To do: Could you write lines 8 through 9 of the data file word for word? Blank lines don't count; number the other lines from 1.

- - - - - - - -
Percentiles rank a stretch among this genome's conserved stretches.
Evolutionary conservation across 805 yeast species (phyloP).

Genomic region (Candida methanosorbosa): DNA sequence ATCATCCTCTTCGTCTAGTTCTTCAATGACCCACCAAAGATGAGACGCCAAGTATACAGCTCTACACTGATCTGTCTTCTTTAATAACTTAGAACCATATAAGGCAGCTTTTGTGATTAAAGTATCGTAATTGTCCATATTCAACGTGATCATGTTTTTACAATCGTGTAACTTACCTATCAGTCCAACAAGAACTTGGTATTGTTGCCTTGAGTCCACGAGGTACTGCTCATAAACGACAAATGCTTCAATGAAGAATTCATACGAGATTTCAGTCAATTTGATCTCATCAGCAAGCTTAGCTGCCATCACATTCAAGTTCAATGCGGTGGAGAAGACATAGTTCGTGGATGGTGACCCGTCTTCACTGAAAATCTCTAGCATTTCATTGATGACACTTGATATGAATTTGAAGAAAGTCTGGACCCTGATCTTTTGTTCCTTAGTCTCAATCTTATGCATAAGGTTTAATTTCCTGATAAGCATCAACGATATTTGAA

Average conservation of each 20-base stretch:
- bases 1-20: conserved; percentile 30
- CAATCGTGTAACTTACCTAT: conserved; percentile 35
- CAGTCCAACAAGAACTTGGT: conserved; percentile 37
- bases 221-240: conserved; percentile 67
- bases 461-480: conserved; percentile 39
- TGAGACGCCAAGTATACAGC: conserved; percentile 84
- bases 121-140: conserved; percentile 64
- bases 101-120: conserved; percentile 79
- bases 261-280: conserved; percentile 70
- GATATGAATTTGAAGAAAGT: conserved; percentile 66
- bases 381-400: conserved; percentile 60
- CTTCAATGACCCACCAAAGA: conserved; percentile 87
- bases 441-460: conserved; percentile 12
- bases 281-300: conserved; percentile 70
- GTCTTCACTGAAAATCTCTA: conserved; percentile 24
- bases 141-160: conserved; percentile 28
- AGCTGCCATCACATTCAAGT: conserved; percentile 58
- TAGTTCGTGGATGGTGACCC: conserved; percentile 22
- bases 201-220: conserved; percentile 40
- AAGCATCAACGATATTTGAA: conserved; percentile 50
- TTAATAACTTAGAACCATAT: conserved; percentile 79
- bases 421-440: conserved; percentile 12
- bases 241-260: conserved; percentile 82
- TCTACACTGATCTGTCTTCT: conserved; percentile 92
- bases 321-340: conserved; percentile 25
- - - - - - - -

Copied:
- bases 221-240: conserved; percentile 67
- bases 461-480: conserved; percentile 39